The poetry world was abuzz. Out of nowhere George was thrust into the public stage. They said he was a quiet man who lived in a small farmhouse in Maine. (Or was it Vermont? Does it matter?)
They say his word choice is exquisite and the effects of the precise order and pacing of his pieces are almost alchemical.
They say his poetry emerges fully formed while milking cows or tending to his fields or some other farm-like task.
(He lives in a colonial in an affluent suburb just outside of Boston.)
He simply comes into his cottage, cheeks rosy from the cold and pulls up a chair next to his wife, Grace, who is usually kneading bread.
“Honey” he says. “Guess what I was thinking.”
Usually she lets out a shriek.
“Not another word George!” She cries and she brushes the flour off her hands. Bits cover her cotton apron but she knows he’s going to say something monumental so she puts vanity aside.
She pulls the shopping list from their icebox and grabs a pencil. She looks intently at him.
“Now George. I’m ready”
And words flow from his mouth in their finished state. Grace embraces him with joy, tucks the scrap of poetry away and then makes him a cup of coffee.
(After his morning stroll, George passes Grace on her way to the office. They embrace briefly. He then makes a coffee and settles into his office for a few hours before heading off to his job. He choses each word carefully, sometimes thumbing through an dog-eared thesaurus that he kept from his undergraduate days. He considered rewrites to be the key to a tight, well-crafted piece. Generally he only shares his work with his editor but occasionally he will read aloud the final drafts to Grace over a glass of wine. Her feedback is disappointing to say the least. Quite honestly, she doesn’t know what to say. Poetry is not really her thing.)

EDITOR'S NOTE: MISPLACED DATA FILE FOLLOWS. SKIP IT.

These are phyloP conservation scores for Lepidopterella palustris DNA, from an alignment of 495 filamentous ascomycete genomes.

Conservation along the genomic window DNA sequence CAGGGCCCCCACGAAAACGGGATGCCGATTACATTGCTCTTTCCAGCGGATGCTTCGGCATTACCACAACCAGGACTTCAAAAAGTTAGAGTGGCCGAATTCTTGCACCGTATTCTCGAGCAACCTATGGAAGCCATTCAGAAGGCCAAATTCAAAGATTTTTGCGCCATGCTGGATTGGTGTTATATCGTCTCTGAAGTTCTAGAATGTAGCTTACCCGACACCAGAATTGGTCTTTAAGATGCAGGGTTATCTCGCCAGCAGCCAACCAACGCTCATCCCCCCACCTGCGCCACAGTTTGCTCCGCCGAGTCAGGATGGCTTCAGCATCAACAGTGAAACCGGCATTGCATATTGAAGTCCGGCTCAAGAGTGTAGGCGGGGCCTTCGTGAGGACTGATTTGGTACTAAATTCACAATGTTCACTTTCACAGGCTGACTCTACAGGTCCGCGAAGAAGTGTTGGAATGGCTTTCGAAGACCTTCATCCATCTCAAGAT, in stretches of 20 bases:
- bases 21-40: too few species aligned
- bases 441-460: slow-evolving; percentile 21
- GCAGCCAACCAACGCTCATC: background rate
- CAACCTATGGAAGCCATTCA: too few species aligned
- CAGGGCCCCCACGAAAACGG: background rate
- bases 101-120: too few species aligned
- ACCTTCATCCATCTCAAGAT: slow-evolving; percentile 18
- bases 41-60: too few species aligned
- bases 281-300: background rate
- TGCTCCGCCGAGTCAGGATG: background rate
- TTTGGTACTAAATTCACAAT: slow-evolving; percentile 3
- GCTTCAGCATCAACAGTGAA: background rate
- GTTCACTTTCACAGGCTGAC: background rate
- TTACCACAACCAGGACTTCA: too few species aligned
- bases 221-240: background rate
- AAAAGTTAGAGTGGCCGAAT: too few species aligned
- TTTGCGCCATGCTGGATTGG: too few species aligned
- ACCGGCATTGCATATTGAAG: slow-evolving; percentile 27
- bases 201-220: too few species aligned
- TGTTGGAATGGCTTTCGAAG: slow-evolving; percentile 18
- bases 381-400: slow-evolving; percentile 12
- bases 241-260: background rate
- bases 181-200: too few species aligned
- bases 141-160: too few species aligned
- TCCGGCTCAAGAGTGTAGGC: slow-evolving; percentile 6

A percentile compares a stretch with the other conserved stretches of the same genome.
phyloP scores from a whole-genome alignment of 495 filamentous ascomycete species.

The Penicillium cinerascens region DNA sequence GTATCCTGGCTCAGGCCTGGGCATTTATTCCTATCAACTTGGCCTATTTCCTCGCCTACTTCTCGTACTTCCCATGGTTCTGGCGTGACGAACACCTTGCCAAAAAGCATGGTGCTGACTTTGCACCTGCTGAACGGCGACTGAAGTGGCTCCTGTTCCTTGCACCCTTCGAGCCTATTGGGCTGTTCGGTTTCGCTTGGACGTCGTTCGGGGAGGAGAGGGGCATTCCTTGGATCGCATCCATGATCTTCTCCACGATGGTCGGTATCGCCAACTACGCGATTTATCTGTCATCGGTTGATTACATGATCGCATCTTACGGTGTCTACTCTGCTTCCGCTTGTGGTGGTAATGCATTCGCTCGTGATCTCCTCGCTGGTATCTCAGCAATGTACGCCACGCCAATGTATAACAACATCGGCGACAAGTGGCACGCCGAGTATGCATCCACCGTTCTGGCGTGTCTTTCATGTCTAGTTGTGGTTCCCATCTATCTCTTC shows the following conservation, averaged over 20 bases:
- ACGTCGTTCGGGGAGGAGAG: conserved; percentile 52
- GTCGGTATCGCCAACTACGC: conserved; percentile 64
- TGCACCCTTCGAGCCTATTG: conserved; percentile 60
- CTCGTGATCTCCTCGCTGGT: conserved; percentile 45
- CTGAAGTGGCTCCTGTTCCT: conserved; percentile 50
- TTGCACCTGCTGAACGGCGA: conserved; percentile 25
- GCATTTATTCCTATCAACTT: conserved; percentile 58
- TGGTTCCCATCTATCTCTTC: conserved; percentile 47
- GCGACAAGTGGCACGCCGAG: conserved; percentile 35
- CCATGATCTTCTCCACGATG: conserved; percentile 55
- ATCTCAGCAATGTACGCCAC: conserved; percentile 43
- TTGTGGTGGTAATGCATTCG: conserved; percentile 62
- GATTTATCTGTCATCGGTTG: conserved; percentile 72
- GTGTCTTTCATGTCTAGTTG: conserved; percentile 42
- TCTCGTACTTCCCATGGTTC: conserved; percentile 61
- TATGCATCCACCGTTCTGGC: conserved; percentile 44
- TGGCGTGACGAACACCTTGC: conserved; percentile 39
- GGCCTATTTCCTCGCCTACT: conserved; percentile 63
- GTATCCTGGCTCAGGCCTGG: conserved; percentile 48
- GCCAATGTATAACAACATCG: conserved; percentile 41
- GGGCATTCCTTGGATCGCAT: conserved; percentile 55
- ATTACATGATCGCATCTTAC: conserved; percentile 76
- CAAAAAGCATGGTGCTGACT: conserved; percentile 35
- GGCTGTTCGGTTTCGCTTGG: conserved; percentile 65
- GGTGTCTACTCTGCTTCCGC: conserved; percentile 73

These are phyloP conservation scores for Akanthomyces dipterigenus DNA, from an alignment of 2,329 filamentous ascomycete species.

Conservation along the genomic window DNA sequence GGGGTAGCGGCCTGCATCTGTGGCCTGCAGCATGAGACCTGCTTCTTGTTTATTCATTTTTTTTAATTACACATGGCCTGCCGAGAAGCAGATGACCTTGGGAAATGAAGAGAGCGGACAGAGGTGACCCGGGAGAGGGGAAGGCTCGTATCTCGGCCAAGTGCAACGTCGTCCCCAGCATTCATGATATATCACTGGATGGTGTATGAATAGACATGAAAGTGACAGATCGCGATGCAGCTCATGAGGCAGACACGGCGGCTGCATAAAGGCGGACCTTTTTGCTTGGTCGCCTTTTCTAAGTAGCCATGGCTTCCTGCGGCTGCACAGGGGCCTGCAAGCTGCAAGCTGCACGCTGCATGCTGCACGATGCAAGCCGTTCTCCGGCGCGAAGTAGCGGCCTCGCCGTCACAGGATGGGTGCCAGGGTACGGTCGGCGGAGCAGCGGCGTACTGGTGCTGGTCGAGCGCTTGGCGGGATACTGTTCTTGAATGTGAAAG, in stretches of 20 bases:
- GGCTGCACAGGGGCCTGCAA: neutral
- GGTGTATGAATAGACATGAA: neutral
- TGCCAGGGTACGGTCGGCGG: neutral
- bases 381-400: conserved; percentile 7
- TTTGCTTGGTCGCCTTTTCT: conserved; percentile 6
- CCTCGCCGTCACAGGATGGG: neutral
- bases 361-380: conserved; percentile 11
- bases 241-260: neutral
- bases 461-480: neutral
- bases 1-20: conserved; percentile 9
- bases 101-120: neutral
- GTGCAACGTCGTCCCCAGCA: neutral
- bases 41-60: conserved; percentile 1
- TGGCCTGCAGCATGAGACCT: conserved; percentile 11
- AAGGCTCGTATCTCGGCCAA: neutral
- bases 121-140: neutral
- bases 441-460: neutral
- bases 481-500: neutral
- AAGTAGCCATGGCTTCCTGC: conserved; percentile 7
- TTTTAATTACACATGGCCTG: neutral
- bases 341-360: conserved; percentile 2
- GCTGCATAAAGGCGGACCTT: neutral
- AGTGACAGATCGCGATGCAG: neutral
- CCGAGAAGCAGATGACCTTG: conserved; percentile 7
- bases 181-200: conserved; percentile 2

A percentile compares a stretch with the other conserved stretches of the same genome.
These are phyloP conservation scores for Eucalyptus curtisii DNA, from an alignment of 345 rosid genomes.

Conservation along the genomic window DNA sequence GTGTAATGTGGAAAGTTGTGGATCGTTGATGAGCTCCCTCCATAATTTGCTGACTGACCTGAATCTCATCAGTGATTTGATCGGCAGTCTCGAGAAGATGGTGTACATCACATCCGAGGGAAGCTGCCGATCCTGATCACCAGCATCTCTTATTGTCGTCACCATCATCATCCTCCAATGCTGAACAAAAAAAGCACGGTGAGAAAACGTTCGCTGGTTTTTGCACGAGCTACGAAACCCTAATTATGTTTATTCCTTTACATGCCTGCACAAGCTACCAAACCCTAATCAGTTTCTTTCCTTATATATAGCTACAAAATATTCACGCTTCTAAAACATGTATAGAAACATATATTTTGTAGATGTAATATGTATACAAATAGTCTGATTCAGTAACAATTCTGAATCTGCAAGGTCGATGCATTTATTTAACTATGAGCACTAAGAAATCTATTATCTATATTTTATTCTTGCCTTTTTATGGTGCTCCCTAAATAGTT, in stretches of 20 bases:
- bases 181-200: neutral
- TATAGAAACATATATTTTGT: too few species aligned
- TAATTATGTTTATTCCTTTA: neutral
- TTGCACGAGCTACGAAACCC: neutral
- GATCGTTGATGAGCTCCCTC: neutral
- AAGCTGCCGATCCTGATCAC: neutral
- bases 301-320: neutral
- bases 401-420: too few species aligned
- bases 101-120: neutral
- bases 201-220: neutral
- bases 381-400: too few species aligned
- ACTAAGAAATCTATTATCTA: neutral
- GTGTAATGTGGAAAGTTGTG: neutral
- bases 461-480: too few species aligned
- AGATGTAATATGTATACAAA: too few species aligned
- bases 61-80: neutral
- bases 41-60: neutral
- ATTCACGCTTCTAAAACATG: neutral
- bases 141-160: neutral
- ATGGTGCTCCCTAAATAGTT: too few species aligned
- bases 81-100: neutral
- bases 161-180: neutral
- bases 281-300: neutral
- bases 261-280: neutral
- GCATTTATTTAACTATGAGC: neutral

They say Grace collected the scraps of poetry in a coupon envelope and drove their old pick up to New York to meet with the publisher of a prestigious magazine. The editors thought it would be a fun diversion to see the work she held in her chapped, calloused hands. She trembled slightly when she walked up to the polished conference room table. Her voice was clear and true as she read George poetry. The editor wept silently. They published his work in the next issue.
(George has submitted his work consistently for nearly a decade. He attended workshops, networked, and most importantly honed his skills. He looked at each piece with a critical eye. He was systematic in his approach. He never let the rejections get him down. He felt each no brought him closer to his first yes. Then one day, the yes finally arrived. A prestigious magazine was going to publish him in their next issue.)
George was an instant success.
Thinking about hard work and inspired by the daily prompt, suddenly.